Gun legislation moves through House despite GOP opposition
The Illinois House of Representatives recently fervently debated Gov. Bruce Rauner’s amendatory veto to reinstate the death penalty and impose a three-day waiting period on gun purchases.
SB 3256, sponsored by Rep. Jonathan Carroll (D-Buffalo Grove), stoked contention when Rep. John Cabello (R-Machesney Park) expressed his disagreement with the sponsor for questioning the death penalty requirement for killing law enforcement, especially after the death of fallen Chicago Police Cmdr. Paul Bauer.
The third time is the charm, according to Rep. Allen Skillicorn (R-East Dundee), who noted that present holders of the Firearm Owners Identification Card (FOID) already undergo “more intensive federal checks” than most states.
“Is there any logic to having someone who has repeated background checks every single night... wait another three days?” Skillicorn asked. “I had a background check last night, yet I have to wait another 72 hours and another three background checks.”
Carroll called the three-day wait "a cooling off period" that could prevent a gun owner from harming others or themselves.
“I think waiting a couple extra days for a gun is not the end of the world,” he added.
Wanting more time to argue the point, Skillicorn asked the House speaker for an extended debate before presenting a scenario in which a gun purchaser would be prevented from entering a shooting competition due to the 72-hour waiting period.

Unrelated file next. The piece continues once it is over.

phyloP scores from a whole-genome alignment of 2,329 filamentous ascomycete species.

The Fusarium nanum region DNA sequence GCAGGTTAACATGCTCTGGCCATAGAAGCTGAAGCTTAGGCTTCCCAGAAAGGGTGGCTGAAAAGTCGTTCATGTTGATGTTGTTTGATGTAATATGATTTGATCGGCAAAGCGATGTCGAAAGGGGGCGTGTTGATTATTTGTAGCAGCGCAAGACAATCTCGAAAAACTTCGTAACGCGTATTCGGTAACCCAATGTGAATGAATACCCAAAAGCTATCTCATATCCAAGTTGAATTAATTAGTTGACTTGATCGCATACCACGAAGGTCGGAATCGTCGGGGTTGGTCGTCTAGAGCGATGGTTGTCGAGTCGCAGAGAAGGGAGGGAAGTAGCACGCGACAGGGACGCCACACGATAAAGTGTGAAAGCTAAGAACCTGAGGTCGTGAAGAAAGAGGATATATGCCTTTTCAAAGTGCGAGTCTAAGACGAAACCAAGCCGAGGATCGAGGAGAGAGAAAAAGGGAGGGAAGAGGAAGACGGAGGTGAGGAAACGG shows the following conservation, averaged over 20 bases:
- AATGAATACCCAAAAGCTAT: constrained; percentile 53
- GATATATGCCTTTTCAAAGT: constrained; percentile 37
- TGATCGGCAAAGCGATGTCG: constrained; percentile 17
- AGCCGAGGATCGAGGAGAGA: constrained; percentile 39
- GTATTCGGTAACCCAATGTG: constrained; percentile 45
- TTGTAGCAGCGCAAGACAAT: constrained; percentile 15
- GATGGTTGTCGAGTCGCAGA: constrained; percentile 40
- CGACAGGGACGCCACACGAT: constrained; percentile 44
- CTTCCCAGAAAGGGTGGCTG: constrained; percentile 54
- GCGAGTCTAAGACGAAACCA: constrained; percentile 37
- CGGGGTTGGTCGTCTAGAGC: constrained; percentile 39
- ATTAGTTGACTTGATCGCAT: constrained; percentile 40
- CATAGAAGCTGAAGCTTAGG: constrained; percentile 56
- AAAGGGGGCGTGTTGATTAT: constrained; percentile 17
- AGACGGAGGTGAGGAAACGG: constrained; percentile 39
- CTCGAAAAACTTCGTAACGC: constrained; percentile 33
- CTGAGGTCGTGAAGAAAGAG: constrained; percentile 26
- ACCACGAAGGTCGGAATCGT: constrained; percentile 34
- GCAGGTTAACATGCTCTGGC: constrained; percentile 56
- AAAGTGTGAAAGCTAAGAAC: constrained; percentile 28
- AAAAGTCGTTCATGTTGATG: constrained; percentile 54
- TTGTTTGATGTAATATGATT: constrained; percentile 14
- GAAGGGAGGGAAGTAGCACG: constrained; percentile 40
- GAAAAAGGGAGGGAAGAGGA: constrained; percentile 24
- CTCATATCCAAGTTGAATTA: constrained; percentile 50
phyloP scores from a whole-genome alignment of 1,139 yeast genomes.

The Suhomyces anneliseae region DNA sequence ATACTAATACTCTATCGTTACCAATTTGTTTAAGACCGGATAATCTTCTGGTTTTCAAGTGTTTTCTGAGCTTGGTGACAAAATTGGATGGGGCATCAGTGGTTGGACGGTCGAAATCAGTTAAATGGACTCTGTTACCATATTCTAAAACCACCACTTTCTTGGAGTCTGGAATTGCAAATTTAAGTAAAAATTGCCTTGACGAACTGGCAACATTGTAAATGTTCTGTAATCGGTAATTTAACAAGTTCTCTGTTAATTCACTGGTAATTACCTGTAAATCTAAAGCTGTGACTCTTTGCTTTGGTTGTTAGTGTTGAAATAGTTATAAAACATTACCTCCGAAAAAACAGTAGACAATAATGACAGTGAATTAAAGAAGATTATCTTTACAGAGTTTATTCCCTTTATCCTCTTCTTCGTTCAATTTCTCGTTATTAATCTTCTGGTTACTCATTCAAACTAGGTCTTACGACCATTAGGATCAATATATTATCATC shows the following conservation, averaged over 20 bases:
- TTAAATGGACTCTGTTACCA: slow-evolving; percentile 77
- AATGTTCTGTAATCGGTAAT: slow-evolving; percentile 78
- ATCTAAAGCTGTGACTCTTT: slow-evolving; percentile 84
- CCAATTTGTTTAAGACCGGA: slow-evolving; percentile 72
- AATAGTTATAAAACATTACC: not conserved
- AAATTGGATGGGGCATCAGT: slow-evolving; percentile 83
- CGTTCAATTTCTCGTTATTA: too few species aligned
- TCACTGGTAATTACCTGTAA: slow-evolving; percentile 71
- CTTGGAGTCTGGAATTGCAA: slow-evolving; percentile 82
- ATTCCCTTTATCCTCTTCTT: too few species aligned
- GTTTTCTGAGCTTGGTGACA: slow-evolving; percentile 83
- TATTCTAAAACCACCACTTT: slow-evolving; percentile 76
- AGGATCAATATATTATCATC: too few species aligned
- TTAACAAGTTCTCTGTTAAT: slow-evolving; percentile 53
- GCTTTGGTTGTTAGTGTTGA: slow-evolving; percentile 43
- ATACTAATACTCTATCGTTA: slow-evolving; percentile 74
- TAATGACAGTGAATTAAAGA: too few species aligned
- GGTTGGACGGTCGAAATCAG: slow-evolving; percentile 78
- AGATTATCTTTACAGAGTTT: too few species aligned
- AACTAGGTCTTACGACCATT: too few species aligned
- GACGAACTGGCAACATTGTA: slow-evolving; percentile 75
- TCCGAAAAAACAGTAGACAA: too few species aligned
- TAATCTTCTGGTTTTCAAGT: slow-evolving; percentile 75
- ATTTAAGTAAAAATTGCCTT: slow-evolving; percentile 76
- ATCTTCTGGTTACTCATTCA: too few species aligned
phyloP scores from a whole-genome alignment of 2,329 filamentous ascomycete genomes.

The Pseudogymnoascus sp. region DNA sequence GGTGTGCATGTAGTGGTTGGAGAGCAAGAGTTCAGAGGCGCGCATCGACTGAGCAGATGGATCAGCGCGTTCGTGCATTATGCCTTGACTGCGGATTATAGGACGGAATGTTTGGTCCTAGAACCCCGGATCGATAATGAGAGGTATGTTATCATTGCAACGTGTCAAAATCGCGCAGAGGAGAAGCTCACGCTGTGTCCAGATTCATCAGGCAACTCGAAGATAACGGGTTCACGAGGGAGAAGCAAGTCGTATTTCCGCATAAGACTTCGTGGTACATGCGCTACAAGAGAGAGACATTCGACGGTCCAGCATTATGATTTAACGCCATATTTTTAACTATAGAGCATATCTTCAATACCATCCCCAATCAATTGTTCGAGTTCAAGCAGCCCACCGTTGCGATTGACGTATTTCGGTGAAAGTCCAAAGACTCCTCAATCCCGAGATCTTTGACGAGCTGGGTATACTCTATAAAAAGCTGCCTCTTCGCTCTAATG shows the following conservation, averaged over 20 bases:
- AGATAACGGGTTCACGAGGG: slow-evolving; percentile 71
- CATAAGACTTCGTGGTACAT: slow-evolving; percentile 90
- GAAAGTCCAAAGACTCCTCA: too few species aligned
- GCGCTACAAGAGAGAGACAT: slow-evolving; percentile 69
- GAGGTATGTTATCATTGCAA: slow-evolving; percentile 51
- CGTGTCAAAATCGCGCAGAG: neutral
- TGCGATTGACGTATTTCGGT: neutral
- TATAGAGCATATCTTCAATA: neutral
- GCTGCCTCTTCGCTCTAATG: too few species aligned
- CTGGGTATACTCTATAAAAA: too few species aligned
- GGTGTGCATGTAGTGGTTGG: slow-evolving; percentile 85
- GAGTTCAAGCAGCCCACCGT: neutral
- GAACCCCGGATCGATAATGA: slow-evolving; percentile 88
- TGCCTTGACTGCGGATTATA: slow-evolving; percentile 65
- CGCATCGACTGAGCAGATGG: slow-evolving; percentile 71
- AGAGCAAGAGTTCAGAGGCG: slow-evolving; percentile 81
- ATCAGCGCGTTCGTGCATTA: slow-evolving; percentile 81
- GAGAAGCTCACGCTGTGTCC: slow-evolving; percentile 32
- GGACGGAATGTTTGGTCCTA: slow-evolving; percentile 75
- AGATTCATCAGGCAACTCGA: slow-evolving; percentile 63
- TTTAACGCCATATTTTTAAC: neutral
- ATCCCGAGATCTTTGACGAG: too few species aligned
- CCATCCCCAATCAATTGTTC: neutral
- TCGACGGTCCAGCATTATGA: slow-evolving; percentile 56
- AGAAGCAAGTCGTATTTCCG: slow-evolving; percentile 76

Noting that he is personally a FOID card holder and concealed-carry certified holder, Skillicorn said that repeated checks are made on him.
"It’s not like they are going to go do harm,” Skillicorn. "They already own a weapon."
Bringing up the same shooting concerns, Rep. Terri Bryant (R-Murphysboro) also mentioned her concerns for trap shooting. She noted the Grand American World Trap Shooting Championships at the Sparta Shooting Complex, and how she and Carroll discussed the bill's verbiage to carve out the concerns of its detractors.
“I reached out to some folks who don’t think that the language of the bill is adequate, and there are still a lot of questions about that; and for that reason, I will be voting no,” Bryant said.
Rep. Keith Wheeler (R-Oswego) said he looked through the analysis and was trying to comprehend the real purpose of the overall proposal. Carroll said his original bill was for assault rifles and the governor's was for a gun show, so he combined both bills.
“It’s your version plus one more measure,” Wheeler said.
“No, it’s the same bill," Carroll said. "It’s just taking the two of them and combining them together.”
Wheeler said he wished lawmakers would just stick with what they had discussed. Rep. Tony McCombie (R-Savanna) questioned the sponsor on gun shows.
“Can I assume that those purchases are legal?” McCombie asked. “Because if people are illegally purchasing guns at gun shows, then they should be reported by those who are attending."
But Carroll couldn't answer her question.
After she said she believes that the bill is just another attempt to go against the Second Amendment, SB 3256 passed 72-44 and moved to the governor's desk for consideration.